Meridy Turiyn's black eyes and dark skin tell every small, fair-skinned mind in Tikiy-by-the-Water what they need to know—she's inherited the eyes of a witch from her late mother and dark complexion from an unnamed Southern father. In short: outcast.
When she turns 15, Meridy's deplorable aunt pawns her off as an apprentice to the town's soap maker, a fate far removed from the romantic tales of sorcery and ancient kings Meridy loves. Before this life sentence can even begin, Meridy meets a ghost who is anchored to a dying stranger. In saving the stranger's life, Meridy is immediately propelled into a mission involving sorcery, claims on thrones, and a witch king supposedly dead for centuries—all while learning to wield the magical power brewing within her. As to be expected from this cerebral purveyor of fully realized fantasy worlds, Neumeier firmly establishes the laws and rules of this medievallike fantasy's reality early on, but she also gives Meridy's world a romantic tinge, from the colors of a couture gown to the gnashing tusks of a fire horse. Catharsis comes as Meridy rejects the life bestowed upon her by tradition and expectation and realizes the dark skin and eyes that set her apart physically aren't anything to feel shame for.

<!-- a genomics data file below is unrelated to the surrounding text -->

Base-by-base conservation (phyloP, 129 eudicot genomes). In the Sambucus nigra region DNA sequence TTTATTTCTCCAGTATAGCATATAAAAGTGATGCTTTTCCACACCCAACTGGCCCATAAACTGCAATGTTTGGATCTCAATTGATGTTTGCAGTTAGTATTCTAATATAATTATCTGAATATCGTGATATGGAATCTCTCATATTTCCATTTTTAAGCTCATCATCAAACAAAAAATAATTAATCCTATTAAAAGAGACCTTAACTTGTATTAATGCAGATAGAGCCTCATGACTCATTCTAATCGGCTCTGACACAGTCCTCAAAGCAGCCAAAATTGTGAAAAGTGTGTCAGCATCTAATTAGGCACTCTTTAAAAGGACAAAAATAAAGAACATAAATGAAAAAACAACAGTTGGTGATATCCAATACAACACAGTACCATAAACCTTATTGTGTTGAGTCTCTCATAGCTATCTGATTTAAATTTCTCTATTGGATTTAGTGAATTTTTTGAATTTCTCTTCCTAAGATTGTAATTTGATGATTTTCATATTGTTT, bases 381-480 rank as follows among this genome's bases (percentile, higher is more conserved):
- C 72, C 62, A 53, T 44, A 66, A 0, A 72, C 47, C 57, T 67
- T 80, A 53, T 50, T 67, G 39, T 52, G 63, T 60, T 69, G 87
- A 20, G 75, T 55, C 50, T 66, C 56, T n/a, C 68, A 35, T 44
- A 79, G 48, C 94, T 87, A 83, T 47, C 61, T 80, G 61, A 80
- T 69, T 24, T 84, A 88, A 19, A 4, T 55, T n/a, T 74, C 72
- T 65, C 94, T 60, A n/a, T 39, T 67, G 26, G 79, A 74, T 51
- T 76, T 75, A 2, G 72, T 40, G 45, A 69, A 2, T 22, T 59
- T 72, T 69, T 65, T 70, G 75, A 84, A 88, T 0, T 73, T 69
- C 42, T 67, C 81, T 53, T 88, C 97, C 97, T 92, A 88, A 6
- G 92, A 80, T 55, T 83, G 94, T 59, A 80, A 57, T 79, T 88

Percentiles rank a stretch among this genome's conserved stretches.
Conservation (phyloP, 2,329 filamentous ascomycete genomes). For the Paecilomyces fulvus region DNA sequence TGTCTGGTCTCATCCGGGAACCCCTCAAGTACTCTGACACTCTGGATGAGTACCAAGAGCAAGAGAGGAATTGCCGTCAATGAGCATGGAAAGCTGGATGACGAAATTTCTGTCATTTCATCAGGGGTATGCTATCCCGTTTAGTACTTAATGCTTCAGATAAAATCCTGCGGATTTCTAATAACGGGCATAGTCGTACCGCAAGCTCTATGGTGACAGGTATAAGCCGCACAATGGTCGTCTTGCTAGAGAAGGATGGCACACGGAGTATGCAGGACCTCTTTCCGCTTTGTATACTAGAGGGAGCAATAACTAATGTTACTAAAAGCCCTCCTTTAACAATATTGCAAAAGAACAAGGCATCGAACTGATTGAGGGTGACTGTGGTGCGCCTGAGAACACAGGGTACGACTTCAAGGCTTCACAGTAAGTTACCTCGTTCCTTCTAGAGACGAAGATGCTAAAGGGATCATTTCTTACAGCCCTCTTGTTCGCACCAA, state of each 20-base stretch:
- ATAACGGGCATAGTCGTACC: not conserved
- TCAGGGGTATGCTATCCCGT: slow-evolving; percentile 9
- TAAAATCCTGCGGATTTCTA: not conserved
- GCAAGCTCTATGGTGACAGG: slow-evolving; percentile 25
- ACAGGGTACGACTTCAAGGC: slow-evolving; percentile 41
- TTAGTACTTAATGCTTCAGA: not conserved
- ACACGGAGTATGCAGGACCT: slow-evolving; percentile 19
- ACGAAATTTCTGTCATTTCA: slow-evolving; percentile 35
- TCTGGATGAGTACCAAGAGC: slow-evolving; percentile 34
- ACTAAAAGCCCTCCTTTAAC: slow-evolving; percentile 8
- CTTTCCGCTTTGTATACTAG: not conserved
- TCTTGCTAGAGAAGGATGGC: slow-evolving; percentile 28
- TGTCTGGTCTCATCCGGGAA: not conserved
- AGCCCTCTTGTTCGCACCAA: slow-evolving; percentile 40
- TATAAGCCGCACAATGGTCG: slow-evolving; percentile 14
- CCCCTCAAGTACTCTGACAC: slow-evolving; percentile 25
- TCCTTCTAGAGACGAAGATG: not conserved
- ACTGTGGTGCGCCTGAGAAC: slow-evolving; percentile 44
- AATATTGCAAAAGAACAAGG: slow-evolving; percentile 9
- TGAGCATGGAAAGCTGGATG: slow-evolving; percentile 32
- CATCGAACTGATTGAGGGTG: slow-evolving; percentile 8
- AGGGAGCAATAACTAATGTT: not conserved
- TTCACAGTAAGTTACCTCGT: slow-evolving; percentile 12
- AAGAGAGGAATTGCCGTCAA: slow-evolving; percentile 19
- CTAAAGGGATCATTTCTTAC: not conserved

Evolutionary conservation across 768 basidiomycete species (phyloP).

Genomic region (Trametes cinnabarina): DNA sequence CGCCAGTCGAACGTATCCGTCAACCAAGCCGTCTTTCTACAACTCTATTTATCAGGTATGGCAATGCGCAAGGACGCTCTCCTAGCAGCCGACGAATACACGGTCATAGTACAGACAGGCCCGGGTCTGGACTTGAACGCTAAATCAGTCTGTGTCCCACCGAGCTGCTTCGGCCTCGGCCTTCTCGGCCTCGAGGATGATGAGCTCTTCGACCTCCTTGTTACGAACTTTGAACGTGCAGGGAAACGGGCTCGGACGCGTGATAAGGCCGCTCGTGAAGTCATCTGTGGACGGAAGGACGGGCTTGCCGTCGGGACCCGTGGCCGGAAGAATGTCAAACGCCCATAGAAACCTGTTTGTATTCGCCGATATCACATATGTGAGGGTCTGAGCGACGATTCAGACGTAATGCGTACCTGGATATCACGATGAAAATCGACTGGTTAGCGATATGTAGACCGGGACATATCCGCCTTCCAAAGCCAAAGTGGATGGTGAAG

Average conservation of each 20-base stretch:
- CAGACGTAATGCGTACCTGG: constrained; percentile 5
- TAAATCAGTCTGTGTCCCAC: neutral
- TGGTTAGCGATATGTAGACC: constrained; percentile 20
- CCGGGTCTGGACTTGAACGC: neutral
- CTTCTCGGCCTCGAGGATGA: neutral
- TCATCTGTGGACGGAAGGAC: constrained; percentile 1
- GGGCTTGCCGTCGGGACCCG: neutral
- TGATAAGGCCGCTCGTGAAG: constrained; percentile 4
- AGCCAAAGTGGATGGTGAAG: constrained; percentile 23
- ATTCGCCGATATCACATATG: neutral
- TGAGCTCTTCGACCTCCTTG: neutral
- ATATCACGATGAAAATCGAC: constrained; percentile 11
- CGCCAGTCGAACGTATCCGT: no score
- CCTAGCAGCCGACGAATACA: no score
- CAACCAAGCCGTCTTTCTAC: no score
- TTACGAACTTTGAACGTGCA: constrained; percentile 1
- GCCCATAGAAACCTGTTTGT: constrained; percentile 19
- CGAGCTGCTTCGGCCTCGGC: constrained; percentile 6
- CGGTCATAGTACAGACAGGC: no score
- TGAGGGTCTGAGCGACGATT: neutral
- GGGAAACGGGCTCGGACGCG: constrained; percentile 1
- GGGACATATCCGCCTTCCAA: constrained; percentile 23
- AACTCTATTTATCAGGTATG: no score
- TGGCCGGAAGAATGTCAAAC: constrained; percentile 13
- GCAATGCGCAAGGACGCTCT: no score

A richly rewarding stand-alone story evoking far more color than its titular tint might suggest.(Fantasy. 14 & up)